City officials are waiting on test results for the over 700 tests administered in Juneau over a period of time dating back to last week as local health officials try to get a handle on an outbreak of COVID-19. The city put out a notice last week recommending anyone who socialized at a bar between late August and early September get tested even if they weren’t showing symptoms.
That led to a deluge of calls to the city’s COVID-19 hotline and the decision by the City and Borough of Juneau to set up an additional drive-thru testing site in the parking lot of Centennial Hall starting last Thursday to accommodate the high volume of requests.
Results aren’t yet returned, but the first should have started arriving Monday afternoon, said Robert Barr, planning section chief for the city’s Emergency Operations Center.
The city’s emergency operations center reported Monday evening nine new COVID-19 cases among residents since Friday afternoon. Seven of the cases came in Friday evening and two over the weekend, according to the city. Public Health attributes six of the cases to community spread. Of those six cases, four are associated with bar activity, according to the city. One of the nine cases is attributed to close contact with a known case and two cases are under investigation.
There have now been 25 cases from the past few weeks linked to a social gathering held near the end of August, according to the city.
The state reported 77 new cases Monday, with 4,849 active cases. The state’s average case rate, based on percent positive per 100,000 people over 14 days, was trending upward over the weekend state data show. The state’s average for Sunday was 10.41, a high alert level under the state’s risk metric system. For Juneau, state data show the city’s 14-day average at 14.29 as of Sunday, part of an upward trend in Juneau’s average which began Sept. 2.
Asked if the state laboratories were prioritizing Juneau’s tests, Barr said he had been in contact with state health officials earlier who said they will do everything they can.
The city’s community alert level for coronavirus was raised to Level 3 High, Friday night, a designation with built-in mitigation strategies which shut down bars to indoor service and limited restaurants to 50% capacity for reservation only, dine-in service. City officials are hoping mitigation efforts will ultimately lead to a decrease in the spread of the disease and a reduction in the city’s alert level, Barr said. The state’s alert levels give only recommendations for the general public, with no increased regulations.
“Our hope is that everyone who needed it got tested, a number of bars have been closed for approaching two weeks now,” Barr said. “Our hope is that by going to Level 3 and having bars close and having this large scale testing effort, we’ll turn the corner here and be able to go in the opposite direction.”
Juneau uses a number several metrics to assess its risk level, and it was the measurement of the “containment situation” which caused the most concern for city officials, Barr said. While the number of cases is rising and there is community spread, there are only three patients currently at the hospital with the coronavirus, according to city data, and Barr said the city’s overall health care capacity remained in good standing.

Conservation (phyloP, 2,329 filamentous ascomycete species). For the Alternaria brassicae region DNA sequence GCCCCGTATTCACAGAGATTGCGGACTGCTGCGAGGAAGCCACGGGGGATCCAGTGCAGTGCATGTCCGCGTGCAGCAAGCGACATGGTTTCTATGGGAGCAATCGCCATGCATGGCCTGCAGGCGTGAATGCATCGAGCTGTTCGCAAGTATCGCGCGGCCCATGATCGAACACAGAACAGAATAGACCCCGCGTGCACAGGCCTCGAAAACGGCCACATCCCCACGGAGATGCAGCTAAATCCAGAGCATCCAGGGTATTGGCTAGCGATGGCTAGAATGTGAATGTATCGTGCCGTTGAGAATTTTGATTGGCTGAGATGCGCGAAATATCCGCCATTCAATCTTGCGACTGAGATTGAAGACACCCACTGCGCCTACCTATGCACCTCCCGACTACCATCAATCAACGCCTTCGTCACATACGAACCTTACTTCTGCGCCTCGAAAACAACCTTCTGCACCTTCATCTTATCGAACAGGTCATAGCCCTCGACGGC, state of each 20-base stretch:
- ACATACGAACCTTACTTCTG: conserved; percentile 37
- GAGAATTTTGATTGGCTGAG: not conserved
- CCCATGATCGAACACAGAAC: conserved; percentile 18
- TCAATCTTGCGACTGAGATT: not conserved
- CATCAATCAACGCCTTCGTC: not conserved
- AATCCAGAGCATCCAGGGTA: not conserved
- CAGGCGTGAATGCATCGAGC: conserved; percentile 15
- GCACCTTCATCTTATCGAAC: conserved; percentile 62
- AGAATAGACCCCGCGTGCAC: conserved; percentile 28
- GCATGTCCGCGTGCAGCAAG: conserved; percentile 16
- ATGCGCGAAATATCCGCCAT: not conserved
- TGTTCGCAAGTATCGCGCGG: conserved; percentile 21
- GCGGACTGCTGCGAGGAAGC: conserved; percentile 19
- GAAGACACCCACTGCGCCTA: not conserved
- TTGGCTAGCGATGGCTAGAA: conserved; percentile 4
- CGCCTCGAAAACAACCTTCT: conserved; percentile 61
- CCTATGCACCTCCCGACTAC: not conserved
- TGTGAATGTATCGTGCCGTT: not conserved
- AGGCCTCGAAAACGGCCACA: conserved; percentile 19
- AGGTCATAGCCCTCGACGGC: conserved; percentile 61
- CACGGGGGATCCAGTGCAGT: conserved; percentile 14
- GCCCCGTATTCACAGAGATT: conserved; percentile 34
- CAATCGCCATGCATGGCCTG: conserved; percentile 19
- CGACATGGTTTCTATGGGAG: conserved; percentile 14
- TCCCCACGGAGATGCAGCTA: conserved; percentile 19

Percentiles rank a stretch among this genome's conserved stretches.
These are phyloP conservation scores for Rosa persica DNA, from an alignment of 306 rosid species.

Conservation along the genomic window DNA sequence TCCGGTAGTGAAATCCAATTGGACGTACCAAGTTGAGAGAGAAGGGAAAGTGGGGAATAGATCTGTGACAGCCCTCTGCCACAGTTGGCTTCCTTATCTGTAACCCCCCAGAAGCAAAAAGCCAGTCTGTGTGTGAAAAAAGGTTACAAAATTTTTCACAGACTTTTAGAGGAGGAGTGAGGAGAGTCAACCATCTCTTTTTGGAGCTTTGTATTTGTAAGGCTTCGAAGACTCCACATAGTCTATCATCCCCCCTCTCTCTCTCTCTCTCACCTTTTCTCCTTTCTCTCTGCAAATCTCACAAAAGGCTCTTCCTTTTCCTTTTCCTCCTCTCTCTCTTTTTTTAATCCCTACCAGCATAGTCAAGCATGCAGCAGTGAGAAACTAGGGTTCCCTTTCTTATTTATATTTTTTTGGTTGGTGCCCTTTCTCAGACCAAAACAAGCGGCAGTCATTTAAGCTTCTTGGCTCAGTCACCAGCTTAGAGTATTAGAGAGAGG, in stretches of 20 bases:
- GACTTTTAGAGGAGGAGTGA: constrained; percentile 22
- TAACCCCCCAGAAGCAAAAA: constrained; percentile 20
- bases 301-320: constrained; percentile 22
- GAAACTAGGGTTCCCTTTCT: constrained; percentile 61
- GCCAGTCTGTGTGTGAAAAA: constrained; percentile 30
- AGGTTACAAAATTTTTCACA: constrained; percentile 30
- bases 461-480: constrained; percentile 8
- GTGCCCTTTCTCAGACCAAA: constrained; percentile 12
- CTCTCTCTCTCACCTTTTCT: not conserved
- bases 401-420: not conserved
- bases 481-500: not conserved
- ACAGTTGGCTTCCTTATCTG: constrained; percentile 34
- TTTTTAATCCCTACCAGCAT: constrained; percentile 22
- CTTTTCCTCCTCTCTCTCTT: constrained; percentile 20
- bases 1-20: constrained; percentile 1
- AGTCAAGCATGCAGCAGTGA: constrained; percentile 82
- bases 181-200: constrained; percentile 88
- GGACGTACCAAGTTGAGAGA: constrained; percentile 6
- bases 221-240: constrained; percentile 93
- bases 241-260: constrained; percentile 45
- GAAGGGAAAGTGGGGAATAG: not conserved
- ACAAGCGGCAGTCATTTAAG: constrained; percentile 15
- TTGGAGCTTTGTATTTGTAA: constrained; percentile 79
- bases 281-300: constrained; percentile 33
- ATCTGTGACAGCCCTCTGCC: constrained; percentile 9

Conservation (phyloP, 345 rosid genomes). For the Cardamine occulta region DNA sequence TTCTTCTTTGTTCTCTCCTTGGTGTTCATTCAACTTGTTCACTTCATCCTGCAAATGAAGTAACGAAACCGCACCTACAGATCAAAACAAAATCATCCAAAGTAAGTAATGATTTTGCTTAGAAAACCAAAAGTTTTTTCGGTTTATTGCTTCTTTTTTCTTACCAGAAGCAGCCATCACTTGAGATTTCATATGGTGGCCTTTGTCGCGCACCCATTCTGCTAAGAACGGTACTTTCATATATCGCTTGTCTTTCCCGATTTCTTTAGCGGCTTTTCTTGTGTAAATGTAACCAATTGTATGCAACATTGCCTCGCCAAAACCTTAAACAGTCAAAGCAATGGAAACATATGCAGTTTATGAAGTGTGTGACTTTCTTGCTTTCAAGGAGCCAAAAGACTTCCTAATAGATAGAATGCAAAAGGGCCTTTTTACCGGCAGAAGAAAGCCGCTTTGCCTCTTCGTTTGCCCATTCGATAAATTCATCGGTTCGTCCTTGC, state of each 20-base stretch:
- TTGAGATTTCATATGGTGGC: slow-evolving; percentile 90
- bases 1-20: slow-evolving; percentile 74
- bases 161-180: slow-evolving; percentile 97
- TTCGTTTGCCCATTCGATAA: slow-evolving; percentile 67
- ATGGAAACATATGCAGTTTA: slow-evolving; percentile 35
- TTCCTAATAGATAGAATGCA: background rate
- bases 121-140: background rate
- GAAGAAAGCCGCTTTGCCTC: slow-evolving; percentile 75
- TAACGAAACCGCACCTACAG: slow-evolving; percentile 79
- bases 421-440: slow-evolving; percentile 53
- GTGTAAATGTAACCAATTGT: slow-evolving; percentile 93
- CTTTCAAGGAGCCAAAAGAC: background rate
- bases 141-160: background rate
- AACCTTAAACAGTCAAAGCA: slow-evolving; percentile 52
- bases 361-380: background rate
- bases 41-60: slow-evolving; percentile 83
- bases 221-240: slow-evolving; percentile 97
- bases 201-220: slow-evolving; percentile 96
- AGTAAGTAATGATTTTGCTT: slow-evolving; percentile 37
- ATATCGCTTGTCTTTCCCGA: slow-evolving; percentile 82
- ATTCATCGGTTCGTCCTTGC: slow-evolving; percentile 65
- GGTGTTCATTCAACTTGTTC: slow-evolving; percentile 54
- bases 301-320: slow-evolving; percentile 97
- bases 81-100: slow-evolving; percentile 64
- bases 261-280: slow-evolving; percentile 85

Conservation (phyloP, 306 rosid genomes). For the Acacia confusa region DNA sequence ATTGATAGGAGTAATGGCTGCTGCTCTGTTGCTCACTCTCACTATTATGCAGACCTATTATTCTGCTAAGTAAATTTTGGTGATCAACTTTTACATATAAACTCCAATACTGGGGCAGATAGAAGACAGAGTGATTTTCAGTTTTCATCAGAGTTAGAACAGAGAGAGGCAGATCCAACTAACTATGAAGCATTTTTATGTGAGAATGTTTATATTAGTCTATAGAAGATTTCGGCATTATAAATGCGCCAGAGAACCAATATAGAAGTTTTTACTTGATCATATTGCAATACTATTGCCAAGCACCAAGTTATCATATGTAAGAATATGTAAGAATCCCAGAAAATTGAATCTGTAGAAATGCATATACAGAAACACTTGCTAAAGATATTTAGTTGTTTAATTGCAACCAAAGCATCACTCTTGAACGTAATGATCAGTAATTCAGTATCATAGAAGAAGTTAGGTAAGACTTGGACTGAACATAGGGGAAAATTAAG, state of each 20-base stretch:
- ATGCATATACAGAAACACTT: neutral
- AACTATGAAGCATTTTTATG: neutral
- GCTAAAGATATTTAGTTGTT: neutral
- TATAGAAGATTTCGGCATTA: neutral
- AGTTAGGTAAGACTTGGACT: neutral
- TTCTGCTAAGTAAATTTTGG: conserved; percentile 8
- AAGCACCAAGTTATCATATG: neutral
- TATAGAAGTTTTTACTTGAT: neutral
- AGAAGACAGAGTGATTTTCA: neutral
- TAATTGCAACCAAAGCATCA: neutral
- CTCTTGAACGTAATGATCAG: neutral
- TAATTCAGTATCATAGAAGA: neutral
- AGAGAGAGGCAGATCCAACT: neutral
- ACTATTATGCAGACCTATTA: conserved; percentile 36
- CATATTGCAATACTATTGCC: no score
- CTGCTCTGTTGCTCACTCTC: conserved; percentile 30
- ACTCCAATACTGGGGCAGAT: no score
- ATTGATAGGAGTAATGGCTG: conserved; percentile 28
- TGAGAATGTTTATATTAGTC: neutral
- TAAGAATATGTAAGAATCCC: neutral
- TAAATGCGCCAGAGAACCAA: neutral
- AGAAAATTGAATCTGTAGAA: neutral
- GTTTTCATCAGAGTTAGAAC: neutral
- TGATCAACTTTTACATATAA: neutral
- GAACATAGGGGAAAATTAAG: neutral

Setting up extra testing sites was an enormous effort and required the coordination and contribution between several city departments, Barr said.
“I’ve gotten a lot of questions about ‘Why can’t we do this all the time?’” Barr said. “It would very quickly lead to burn out. A lot of people pulled together to make this happen, it wasn’t just CBJ. We had staff volunteer from (Bartlett Regional Hospital, Alaska Division of Public Health), we had staff from Docks and Harbors help with registration work. It was an all hands on deck situation.”
Barr said city officials had not ruled out setting up a drive-thru testing site again if the need arises, but emphasized the complexities of putting together a testing operation. Only trained medical personnel could administer the tests, Barr said, not because the testing itself was dangerous, but because of risks associated with removing personal protective equipment. Removing PPE is when most health care professionals contracted COVID-19, Barr said.
“The training requirement is donning and doffing PPE,” he said. “If you are a medical worker and contract the virus because of your job, generally, that happens when you’re taking off your PPE.”
Friday was the busiest day for the downtown test site, according to Barr, who said 283 people were tested. The city had a limited opening Thursday but was still able to test 77 people, he said, though numbers started to decline Saturday and Sunday, which respectively saw 168 and 150 tests administered.
City officials are awaiting test results to determine next steps, Barr said.
• Contact reporter Peter Segall at firstname.lastname@example.org. Follow him at @SegallJnuEmpire.